“O FRIEND! In the garden of thy heart plant naught but the rose of love, and from the nightingale of affection and desire loosen not thy hold.”
I have been pondering this verse from Baha’u’llah for some time now. Every morning, I say it and think about it. I look in my heart, and I see way more than love. And this thing about “affection and desire” What’s that about?
I only remembered part of the verse, because that’s how I’ve seen and heard it. I was looking it up for this post, to make sure I got the words right, and found this at the end: “Treasure the companionship of the righteous and eschew all fellowship with the ungodly.”
Now, I remember reading that part before. But I hadn’t put the two parts together in my mind. I have mostly thought of the last part as the possible justification my ex-husband and his family have for “eschewing” fellowship with me. I must be one of the ungodly, in their minds, otherwise they wouldn’t be able to “justify” making sure my children want nothing to do with me.
But today my mind took a new spin on it. The two parts really need to be together. If you’re going to only plant roses, you’ve got to get rid of the other stuff. The friendships we have with the “righteous” give us love, comfort, acceptance and encouragement. Relationships with have with the “ungodly” make us feel worthless, resentful, jealous, angry, shameful. And it’s not really so much about the people, but about what those relationships plant in our hearts. People are people, and everyone is both made in God’s image, and has foibles and wobbles and warts. There are people in the world who will do selfish, immature things in an attempt to project themselves from hurt. We have the entire spectrum of responses available to us, from compassion and tolerance to self-hatred or revenge. I knew this at one time, long ago. I wrote a song about it. I’ll post it another time. But here I am again today, railing at the injustice of it all. I am angry. So apparently, I’m hanging out with the wrong crowd, and it’s time for some weeding.
In my last post, a friend commented to me that I may need to separate physical from emotional suffering. I responded to him, and in that response had an epiphany. I intended to write: “Where, oh where, does the belief come from that when I feel pleasure, everyone is happy?” What I ended up writing was “when I feel pleasure, others feel pain.” That was when I hit the nail on the head. I have long believed (not cognitively, but emotionally) that my pleasure, my joy, my contentment and success, will bring others pain. The symptoms of this belief are thoughts like, “I can’t paint right now, the kids will want my attention immediately, so I can’t do something that I loose myself in,” or “I don’t play music right now because I can’t focus on it without interruption.” Or how about the number of times I feel I had to manipulate the situation to get some time to myself? What it all comes down to is that I hold myself back for fear of inconveniencing others with my “selfishness”.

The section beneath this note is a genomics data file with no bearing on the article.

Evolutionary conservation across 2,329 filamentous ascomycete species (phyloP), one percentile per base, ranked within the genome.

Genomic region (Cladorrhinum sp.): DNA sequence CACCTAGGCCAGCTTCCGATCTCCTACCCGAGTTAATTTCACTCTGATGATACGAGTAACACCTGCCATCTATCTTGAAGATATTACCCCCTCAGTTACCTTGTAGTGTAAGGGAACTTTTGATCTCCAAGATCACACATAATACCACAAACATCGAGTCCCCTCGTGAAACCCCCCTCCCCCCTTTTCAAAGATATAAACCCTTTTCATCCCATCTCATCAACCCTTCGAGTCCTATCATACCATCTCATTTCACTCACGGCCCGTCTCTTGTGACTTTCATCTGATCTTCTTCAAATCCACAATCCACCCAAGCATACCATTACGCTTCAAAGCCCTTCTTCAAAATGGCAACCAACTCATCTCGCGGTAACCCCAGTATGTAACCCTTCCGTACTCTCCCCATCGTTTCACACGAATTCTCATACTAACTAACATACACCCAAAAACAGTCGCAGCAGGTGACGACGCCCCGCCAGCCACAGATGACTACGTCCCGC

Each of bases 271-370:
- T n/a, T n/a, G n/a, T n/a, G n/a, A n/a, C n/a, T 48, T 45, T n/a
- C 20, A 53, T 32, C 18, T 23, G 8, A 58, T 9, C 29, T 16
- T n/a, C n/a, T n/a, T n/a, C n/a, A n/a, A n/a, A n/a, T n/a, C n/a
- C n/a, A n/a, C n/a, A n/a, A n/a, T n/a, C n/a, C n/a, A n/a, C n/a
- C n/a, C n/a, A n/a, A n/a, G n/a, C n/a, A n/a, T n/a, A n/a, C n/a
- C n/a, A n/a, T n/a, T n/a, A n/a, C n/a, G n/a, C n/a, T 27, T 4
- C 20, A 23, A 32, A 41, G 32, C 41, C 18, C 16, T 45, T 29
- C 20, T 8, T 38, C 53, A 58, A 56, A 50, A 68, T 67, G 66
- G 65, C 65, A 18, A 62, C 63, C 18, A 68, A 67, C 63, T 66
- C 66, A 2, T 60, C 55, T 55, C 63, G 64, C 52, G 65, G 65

When I began looking at this reality, I fell into a two-day funk. I felt trapped. What was holding me there? Society’s expectations of me as a mother and woman? My own? And why the hell does it matter? Even now I struggle with it. But the belief has been cracked now, and I’m starting to see past the facade of ‘acceptable’. Acceptable to whom? My only standard should be the Divine Standard, and no where is it written that we shouldn’t give our best effort to our talents and faculties. What I have read counsels excellence, not mediocrity. I’m not talking about neglecting my children in favor of my artistic pursuits. I’m talking about setting boundaries around those pursuits so that I can throw myself into my work whole-hardheartedly, and with my whole mind, without worrying about whose needs aren’t being met. These boundaries are more internal than external, though I do require some external “walls” and scheduling to help ensure that our families needs don’t conflict. But I need to give myself permission, and then set “thought” boundaries. If I step over the wall into motherhood, or home-maker, or wife, while I’m working its the same as answering a call from my daughter’s kindergarten while I teach a class. I don’t do that. Whatever it is can wait for twenty minutes. If I give my employer and my students that consideration, I should give my art the same.
So I’m weeding the garden of my heart. Out go the self-defeating thoughts of “not good enough”. I will no longer give the “ungodly” rent-free space in my mind. “I will not dwell on the unpleasant things of life…I will no longer be full of anxiety, nor will I let trouble harass me.” (If you’re interested in the full text of that prayer, here it is.) I want to plant the rose of love in my heart. I want to cling to that nightingale of affection and desire. So I am now seeking fellowship with the righteous. Come check out the garden, if you like roses and nightingales. Maybe we can help each other yank those weeds out by their roots!